Ajahn Luampo Somboon (1949 – 2013) devoted his life to Traditional Thai Medicine since the age of 15 and began his monastic life at the age of 37 years. He became a “wandering monk” and roamed the forests of Thailand to meditate, sustaining his livelihood on what the forest had to offer.
In those years, his interest for medicinal plants grew steadily. He kept on traveling throughout his life, learning with different therapists and healers across the country and he created his own therapeutic healing technique, visiting many temples helping out needy monks.
He acquired a great reputation and Luampo became one of the most important monk therapists in Thailand. Luampo combined Thai Traditional Massage with techniques from healers of the northern hill tribes, adding his own creations which he developed through deep meditation and experiences.
Ajahn Luampo used hands, feet and a wooden stick designed by him to treat specific points on the body. Using this combination of techniques allowed him to work for many hours with as many patients without exhausting himself physically.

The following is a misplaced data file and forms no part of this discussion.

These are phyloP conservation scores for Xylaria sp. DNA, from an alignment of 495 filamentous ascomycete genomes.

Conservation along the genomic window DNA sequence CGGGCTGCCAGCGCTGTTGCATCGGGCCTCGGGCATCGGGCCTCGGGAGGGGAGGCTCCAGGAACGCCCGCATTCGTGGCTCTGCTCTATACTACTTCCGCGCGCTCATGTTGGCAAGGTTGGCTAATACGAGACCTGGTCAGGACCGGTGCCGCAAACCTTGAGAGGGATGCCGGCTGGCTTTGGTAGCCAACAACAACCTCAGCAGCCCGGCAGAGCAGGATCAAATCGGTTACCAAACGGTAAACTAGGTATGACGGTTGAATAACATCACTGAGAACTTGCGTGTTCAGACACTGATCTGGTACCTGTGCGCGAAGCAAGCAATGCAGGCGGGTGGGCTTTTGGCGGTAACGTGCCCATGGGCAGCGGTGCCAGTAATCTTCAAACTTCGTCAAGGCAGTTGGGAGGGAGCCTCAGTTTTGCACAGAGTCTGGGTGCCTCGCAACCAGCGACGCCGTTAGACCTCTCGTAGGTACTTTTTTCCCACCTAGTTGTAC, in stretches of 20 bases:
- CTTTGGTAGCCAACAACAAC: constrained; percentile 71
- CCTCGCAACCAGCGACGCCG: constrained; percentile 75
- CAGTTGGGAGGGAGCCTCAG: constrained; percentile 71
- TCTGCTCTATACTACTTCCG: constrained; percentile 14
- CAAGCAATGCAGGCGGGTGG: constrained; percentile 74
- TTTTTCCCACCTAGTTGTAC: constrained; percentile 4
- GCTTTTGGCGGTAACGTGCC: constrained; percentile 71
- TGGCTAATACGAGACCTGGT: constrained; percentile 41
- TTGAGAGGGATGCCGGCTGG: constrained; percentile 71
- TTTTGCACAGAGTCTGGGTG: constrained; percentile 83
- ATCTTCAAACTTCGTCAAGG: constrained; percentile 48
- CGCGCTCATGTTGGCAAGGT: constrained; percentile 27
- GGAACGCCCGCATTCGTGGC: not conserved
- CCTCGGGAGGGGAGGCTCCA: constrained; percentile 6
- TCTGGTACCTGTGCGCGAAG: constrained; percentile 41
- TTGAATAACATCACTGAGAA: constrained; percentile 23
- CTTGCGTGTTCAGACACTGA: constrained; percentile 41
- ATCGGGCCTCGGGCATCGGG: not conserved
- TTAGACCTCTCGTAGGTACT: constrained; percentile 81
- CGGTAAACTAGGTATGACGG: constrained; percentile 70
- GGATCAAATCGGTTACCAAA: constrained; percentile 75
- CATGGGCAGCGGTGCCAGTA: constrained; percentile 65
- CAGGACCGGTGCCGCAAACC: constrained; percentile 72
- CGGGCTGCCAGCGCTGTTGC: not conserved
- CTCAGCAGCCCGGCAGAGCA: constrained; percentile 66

The current lead-teacher of the school is a disciple of Ajahn Luampo named Jhorn Wongilai, who learned from his teacher for over 10 years until Luampo died in late 2013. Jhorn continues Luampo’s legacy, running his own clinic and school in Chiang Rai.
If you go to study at the school in Chiang Rai, you will learn the massage technique developed by Luampo, a technique based on rubbing with both hands and feet, and also working with the wooden tool created by Ajarn Luampo himself. The main goal of the treatment is to unblock the Sib Sen Lines or Energy Channels in order for the body to get back to its original balance. It’s a truly therapeutic massage training course.
The Thai Massage courses include: 6 days of intense instruction of massage, one wooden tool created by Luampo, daily pick up and drop off from a meeting point in downtown Chiang Rai to the school and a daily after class session at local hot springs near the school.